Taking Exception

No, Don't Blow It Up

By Charles L. "Jack" Pritchard
Friday, June 23, 2006

For 1,971 days the Bush administration ignored North Korea's missile program as unimportant and unthreatening to the security of the United States. Then it woke up. Unfortunately, the alarm clock was North Korea's preparation to test a long-range missile. By simply putting a Taepodong ICBM on the launch pad, North Korea has managed to turn truly smart people into foolish ones.

In the week or so since word spread that Pyongyang was erecting and then fueling a Taepodong, we have seen a spate of opinion pieces declaring the following: that North Korea is in violation of its own missile moratorium and the Sept. 19, 2005, Beijing Joint Statement; that the Chinese and South Koreans are at fault for coddling the enemy; and that South Korea is a runaway ally full of appeasers, and we should work around it.

But the most egregious suggestion comes from an American treasure whom I admire beyond words: William J. Perry, former defense secretary and special assistant for North Korea policy. Perry and co-author Ashton B. Carter advocate a preemptive military strike against North Korea's missile while it sits on the launch pad. While criticizing President Bush's preemption in Iraq, Perry justifies a strike against North Korea as a prudent policy before mortal threats to U.S. security can develop. He argues that because we will forewarn North Korea that South Korea had nothing to do with it, Pyongyang is unlikely to attack the South. But just to be prudent, he says we should beef up our military forces in South Korea. That way, if war does break out, we will prevail swiftly with less cost in lives.

If you were Kim Jong Il and saw a buildup of American forces on the Korean Peninsula before an announced preemptive airstrike, would you be thinking that it would be only a limited strike and not the start of an effort to bring down your regime?

Before the Iraq invasion, we were concerned that Saddam Hussein would use human shields to prevent U.S. airstrikes on critical facilities. The same holds true for North Korea. Under the Perry plan of prior notification, you can imagine that, rather than evacuating its engineers from the missile test site, Pyongyang might instead erect bleachers and bring in schoolchildren to watch the launch. Worse yet for U.S. security is the prospect that Pyongyang might bide its time and retaliate by transferring weapons-grade plutonium to al-Qaeda, along with a map of New York City.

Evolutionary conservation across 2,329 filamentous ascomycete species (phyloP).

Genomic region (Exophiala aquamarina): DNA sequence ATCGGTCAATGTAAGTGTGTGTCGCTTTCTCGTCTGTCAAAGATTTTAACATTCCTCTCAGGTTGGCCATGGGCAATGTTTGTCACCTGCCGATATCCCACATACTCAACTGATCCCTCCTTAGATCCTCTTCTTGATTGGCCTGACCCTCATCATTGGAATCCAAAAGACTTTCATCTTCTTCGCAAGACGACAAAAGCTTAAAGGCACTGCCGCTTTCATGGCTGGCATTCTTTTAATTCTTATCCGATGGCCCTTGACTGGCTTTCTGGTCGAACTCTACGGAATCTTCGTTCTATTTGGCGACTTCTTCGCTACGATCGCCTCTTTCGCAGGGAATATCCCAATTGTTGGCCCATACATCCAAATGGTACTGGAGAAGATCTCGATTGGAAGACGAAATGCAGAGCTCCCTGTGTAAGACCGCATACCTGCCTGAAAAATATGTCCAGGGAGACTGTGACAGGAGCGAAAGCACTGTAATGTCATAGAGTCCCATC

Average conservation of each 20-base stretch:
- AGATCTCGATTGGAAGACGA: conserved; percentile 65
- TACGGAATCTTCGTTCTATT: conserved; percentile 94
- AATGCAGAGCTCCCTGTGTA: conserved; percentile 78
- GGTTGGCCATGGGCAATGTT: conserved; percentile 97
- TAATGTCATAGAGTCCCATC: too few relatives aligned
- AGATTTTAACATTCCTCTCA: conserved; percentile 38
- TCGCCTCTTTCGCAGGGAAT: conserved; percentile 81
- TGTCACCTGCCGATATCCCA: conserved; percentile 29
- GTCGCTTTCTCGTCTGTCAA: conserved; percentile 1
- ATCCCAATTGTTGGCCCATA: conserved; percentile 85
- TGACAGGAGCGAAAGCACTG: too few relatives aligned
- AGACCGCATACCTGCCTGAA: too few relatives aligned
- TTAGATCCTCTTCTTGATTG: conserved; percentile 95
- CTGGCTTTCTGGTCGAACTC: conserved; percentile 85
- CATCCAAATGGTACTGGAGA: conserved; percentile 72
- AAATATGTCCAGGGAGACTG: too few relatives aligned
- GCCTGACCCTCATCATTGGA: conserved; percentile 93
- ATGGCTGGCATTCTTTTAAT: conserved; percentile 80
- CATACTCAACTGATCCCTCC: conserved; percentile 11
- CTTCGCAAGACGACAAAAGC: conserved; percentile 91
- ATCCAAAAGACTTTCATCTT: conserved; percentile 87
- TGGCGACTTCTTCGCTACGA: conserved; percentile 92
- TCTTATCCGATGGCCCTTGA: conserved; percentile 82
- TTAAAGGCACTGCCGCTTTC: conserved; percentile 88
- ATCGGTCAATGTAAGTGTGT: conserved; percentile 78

So we should step back and take a breath, and give our chest-thumping, feel-good opinions a rest.

First, let's get the facts straight. On Aug. 31, 1998, North Korea test-fired a Taepodong I long-range missile over Japan without making the appropriate prior notifications. The United States did not then, in response to the missile launch, initiate a high-level dialogue (which would amount to rewarding North Korea for bad behavior under the current standard). The Clinton administration was already engaged with the North Koreans, confronting them over suspicions of a secret underground nuclear facility, which, if proven true, would have been in violation of the 1994 Agreed Framework.

The U.S. negotiating team began a concentrated effort to walk back Pyongyang's missile program, and the result was the missile moratorium of September 1999. The moratorium specified that North Korea would not launch a long-range missile of any kind while talks about its missile program were going on between Washington and Pyongyang.

North Korea subsequently extended the moratorium unilaterally in September 2002. In March 2005, Pyongyang announced that it would no longer observe the missile moratorium. Fifteen months later, we are caught like a deer in the headlights.

So what do we do now? Attack North Korea and cross our fingers in the hope it doesn't annihilate Seoul or pass weapons of mass destruction to al-Qaeda? Refuse to talk to the North Koreans? Take them to the U.N. Security Council and slap their wrists?

Make no mistake: A missile test is a step in the wrong direction, and the appropriate first response would be for the United States to reimpose the specific sanctions that were lifted in 2000 as a direct result of the missile moratorium.

But the missile test is not a violation of anything more than our pride, ripping a gaping hole in the false logic that talking with the North Koreans somehow rewards and empowers them. To the contrary, we should be opening avenues of dialogue with Pyongyang. The six-party process should remain the clearinghouse for action and the primary vehicle for talks with North Korea, but not the only vehicle. Direct talks have a role. Talks among subsets of the six parties are also valuable as long as the United States is a player and not simply sitting on the sidelines.

By not talking with North Korea we are failing to address missiles, human rights, illegal activities, conventional forces, weapons of mass destruction, terrorism and anything else that matters to the American people. Isn't it about time we actually tried to solve the problem rather than let it fester until we blow it up?

The writer resigned in August 2003 as special U.S. envoy for negotiations with North Korea. The views presented here are his own.

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